Practical advice for all sailors. Tom Cunliffe has sailed tens of thousands of miles all over the world and has been a Yachtmaster Examiner since 1978

This photo is a rather exaggerated case of wind-against-tide. The water’s easy to read because you’d expect things to be rough and they were. In lesser situations you can still tell when the tide turns, or spot a useful eddy, if you educate yourself about sea shape.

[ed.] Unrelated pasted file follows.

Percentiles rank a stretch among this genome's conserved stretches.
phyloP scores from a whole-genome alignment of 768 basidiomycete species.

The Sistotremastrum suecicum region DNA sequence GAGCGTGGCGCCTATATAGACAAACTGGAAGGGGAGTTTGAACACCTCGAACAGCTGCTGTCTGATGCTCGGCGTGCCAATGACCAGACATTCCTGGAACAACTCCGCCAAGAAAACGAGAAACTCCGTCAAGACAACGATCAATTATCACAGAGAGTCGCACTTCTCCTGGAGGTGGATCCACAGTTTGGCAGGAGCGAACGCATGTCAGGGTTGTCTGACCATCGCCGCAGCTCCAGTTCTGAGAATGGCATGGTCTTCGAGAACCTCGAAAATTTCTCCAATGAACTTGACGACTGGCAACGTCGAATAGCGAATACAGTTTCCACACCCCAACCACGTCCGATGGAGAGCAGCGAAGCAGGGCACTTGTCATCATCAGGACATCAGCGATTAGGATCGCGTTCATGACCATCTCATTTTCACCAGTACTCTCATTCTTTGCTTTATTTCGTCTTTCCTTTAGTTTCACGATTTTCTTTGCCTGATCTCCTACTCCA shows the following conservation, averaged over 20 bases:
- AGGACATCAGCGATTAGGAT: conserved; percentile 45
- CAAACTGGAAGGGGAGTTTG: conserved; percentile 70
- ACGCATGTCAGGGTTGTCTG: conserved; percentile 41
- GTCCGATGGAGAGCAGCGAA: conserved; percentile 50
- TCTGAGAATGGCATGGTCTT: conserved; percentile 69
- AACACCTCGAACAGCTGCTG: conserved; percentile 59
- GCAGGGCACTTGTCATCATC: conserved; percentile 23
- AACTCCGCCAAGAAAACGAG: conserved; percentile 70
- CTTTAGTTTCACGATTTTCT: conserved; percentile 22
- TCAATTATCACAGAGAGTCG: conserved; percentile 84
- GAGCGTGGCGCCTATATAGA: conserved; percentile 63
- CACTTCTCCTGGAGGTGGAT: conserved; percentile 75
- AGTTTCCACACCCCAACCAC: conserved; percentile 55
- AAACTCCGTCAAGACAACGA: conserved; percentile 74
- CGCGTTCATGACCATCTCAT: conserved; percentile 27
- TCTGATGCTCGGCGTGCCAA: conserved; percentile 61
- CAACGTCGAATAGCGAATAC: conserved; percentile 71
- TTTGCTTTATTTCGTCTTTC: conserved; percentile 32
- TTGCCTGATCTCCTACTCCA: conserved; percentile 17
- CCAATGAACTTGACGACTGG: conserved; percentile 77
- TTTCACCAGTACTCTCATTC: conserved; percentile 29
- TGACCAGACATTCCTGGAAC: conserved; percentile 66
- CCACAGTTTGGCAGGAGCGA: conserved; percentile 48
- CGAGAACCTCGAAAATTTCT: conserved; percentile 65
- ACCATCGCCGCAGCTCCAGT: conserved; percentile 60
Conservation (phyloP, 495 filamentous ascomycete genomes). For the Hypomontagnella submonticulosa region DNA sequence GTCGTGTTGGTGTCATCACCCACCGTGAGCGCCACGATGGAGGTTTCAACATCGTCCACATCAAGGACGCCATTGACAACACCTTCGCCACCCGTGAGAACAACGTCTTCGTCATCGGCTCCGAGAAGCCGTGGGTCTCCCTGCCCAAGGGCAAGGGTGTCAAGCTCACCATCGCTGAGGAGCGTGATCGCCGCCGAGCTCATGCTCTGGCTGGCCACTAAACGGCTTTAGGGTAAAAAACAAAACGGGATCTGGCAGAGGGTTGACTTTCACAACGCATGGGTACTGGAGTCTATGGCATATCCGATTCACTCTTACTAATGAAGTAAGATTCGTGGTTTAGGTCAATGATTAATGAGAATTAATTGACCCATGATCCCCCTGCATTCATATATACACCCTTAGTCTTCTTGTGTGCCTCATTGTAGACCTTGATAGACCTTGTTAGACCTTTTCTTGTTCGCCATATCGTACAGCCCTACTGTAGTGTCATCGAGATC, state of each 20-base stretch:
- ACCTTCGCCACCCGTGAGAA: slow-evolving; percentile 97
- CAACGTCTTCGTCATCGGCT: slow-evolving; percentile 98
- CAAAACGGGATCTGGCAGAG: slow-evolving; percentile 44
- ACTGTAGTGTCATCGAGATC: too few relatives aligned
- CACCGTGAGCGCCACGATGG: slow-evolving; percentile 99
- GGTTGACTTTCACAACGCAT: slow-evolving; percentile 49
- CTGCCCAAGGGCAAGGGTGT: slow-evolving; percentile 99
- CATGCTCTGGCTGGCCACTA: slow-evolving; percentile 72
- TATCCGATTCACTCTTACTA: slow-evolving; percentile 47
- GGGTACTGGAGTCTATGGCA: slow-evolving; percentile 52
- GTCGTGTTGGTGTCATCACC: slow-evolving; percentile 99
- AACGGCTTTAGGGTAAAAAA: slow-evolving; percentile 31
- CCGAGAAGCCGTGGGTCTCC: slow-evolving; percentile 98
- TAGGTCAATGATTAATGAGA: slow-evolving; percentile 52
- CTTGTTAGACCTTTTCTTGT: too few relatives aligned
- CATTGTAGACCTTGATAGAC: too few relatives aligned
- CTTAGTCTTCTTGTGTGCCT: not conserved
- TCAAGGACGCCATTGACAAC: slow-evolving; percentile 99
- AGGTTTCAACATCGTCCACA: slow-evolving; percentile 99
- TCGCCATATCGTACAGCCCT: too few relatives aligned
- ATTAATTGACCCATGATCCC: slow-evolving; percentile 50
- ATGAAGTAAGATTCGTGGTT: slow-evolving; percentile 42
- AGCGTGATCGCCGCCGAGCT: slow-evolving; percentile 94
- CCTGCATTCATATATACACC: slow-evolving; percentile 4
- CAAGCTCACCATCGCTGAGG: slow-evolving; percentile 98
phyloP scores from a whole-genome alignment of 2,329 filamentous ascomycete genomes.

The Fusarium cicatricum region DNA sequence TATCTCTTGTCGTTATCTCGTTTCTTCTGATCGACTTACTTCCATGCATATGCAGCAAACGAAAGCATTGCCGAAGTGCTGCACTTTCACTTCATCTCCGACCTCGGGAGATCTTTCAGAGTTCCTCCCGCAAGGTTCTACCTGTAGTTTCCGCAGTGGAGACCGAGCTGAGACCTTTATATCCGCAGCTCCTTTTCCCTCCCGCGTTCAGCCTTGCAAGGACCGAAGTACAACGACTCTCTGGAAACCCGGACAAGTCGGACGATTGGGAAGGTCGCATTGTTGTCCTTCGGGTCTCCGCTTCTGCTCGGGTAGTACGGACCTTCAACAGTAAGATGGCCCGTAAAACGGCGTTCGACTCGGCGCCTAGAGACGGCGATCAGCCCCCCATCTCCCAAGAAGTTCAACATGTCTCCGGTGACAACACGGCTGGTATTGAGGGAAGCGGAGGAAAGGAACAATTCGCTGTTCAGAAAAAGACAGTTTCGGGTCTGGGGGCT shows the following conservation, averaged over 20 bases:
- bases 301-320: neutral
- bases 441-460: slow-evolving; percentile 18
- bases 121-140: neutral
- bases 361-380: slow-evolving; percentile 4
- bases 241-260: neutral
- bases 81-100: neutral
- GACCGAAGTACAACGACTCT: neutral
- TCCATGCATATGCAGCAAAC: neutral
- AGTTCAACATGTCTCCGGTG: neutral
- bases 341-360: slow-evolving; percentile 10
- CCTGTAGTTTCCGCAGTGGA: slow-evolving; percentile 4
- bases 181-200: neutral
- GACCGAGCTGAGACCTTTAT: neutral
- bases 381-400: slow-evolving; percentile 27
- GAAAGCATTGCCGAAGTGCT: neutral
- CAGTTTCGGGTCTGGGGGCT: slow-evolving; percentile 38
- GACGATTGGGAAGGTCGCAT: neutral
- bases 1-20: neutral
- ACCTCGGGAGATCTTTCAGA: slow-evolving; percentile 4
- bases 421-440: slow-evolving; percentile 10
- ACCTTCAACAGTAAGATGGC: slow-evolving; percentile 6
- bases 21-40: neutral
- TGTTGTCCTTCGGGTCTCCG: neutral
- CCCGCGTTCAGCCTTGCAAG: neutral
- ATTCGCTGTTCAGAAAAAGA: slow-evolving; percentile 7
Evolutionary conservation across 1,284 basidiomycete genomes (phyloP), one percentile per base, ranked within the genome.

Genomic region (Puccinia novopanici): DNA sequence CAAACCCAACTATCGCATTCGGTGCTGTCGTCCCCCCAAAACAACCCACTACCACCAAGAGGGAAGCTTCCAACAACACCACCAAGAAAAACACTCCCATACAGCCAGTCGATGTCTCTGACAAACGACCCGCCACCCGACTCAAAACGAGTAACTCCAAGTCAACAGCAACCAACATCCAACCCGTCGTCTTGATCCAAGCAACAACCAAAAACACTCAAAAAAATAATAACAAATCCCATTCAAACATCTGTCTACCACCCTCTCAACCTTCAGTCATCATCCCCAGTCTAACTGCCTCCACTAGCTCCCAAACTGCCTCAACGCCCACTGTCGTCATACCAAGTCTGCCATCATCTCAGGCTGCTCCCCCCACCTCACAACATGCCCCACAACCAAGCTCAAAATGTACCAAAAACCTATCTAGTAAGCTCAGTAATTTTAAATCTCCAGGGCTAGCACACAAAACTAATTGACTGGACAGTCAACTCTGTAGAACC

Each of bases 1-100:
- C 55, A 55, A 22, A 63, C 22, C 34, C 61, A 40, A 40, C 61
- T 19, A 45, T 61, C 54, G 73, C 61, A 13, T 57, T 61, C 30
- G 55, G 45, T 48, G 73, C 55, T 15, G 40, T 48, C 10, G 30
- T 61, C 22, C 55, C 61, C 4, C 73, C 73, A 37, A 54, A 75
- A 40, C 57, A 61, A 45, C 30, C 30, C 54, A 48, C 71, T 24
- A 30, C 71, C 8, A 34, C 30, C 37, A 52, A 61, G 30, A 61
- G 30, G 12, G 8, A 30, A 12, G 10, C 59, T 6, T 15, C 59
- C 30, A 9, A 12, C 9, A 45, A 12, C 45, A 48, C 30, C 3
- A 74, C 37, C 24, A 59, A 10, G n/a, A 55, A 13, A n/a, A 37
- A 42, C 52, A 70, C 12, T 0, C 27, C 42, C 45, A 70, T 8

When the breeze blows against any sort of stream, even one running at a knot or less, the front of each small wave (the downwind side) is steeper, while small but recognisable streaks of foam run actively down its back towards the wind. It works in deep water too, as anyone can testify who has crossed the Gulf Stream or hit the equatorial counter-current when they should have been enjoying a favouring two-knot shove.